What Is the Doctrine of Discovery?

Group of Native Americans on horseback, sepia photograph.

Museum of Photographic Arts / Flickr / Public Domain

Federal Native American law is a complex interweaving of two centuries of Supreme Court decisions, legislative actions, and actions at the executive level, all combined to formulate contemporary U.S. policy toward Native American lands, resources, and lives. Laws that govern Native American property and lives, like all bodies of law, are based on legal principles set out in legal precedents that are upheld from generation to generation of lawmakers, coalescing into legal doctrines upon which other laws and policies are constructed. They presuppose a basis of legitimacy and fairness, but some of the foundational principles of federal Native American law violate rights to their own lands against the original intention of treaties and, arguably, even the Constitution. The Doctrine of Discovery is one of them. It is one of the constituent principles of settler colonialism.

Johnson v McIntosh

The Doctrine of Discovery was first articulated in the Supreme Court case Johnson v. McIntosh (1823), which was the first case regarding Native Americans ever heard in the American court. Ironically, the case didn't even directly involve any Native Americans. Rather, it involved a land dispute between two white men, which questioned the validity of the legal title of land once occupied by and sold to a white man by the Piankeshaw Native Americans.

The ancestors of plaintiff Thomas Johnson purchased land from the Piankeshaw in 1773 and 1775 and the defendant William McIntosh obtained a land patent from the U.S. government on what was supposed to be the same parcel of land. There is evidence that there were two separate parcels of land and the case was brought in the interest of forcing a ruling. The plaintiff sued for ejectment on the basis that his title was superior. The court rejected it under the claim that the Native Americans had no legal ability to convey the land in the first place. The case was dismissed.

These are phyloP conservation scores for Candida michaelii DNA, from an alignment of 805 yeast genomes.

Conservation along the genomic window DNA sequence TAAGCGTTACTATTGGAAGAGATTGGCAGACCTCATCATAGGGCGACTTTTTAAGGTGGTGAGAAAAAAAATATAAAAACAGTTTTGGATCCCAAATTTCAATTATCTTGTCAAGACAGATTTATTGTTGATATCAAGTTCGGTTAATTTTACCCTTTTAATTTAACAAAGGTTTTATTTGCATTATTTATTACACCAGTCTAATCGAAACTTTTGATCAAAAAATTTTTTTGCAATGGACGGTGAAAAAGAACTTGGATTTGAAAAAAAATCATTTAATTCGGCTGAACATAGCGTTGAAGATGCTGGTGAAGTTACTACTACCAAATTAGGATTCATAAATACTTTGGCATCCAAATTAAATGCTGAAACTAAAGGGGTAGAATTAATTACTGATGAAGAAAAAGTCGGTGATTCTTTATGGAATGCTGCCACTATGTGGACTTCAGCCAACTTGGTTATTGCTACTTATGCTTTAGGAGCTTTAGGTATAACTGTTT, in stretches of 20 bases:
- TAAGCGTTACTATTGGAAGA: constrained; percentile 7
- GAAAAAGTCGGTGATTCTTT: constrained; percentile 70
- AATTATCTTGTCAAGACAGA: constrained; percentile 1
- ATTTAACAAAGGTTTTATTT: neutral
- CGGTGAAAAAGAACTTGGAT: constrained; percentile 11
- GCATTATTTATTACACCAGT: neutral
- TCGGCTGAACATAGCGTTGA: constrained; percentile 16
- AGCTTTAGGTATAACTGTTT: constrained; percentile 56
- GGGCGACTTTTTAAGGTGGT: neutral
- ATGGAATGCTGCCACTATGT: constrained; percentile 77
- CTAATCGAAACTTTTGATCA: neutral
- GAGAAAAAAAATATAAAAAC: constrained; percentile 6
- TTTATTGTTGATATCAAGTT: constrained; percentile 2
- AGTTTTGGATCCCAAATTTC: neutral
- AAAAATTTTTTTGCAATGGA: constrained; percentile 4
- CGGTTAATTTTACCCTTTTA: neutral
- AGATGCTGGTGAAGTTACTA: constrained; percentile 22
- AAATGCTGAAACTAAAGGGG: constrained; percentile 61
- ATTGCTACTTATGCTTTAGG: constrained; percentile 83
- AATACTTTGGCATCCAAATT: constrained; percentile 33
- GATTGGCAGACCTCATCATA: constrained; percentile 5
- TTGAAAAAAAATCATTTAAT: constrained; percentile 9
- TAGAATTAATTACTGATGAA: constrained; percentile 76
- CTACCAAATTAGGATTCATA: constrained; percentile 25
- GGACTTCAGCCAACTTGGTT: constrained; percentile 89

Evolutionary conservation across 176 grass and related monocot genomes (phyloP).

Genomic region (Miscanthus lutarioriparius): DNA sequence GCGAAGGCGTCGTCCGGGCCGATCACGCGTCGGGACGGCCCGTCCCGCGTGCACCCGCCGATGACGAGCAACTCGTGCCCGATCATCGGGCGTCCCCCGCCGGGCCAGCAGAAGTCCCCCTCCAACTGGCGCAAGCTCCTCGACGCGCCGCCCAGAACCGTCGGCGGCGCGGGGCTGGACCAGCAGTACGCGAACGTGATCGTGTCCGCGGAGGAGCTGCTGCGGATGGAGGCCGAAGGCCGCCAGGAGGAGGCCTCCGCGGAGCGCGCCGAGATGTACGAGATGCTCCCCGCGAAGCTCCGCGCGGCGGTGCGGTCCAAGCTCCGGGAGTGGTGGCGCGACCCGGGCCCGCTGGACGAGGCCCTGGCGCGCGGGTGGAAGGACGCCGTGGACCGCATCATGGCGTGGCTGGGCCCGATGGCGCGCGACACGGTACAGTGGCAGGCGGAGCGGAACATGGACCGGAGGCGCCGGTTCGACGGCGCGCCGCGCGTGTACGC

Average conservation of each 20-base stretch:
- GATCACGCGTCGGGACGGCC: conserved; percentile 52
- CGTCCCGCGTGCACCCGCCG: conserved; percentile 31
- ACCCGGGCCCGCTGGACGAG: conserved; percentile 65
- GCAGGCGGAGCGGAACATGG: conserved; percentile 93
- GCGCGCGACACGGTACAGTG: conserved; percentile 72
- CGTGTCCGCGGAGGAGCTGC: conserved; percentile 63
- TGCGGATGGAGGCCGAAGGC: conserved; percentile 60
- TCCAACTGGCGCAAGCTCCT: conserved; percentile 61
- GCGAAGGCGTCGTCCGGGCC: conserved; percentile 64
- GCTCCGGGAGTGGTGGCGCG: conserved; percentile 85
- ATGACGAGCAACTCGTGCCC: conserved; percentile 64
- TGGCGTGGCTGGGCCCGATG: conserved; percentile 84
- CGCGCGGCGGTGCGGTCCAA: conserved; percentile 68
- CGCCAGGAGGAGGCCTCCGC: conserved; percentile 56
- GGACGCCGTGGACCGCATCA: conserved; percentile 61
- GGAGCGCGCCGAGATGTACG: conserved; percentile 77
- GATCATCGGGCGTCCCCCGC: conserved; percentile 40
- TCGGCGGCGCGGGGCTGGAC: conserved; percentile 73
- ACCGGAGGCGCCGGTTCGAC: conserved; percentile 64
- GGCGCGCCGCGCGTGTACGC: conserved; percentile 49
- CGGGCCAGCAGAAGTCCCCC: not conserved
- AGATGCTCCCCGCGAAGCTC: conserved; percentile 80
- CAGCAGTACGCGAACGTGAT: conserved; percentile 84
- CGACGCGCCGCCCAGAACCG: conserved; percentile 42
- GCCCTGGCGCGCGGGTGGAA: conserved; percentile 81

The Opinion

Chief Justice John Marshall wrote the opinion for a unanimous court. In his discussion about the competing European powers' competition for land in the New World and the wars that ensued, Marshall wrote that in order to avoid conflicting settlements, European nations established a principle they would acknowledge as a law. This was the right of acquisition. "This principle was, that discovery gave the title to the government by who subjects or by whose authority, it was made, against all other European governments, which title might be consummated by possession." He wrote further that "discovery gave an exclusive right to extinguish the Indian title of occupancy, either by purchase or by conquest."

In essence, the opinion outlined several troubling concepts that became the root of the Discovery Doctrine in much of federal Native American law (and property law in general). Among them, it would give full ownership of Native American lands to the U.S., with tribes only possessing the right of occupancy. This completely ignored the scores of treaties that had already been made with Native Americans by Europeans and Americans.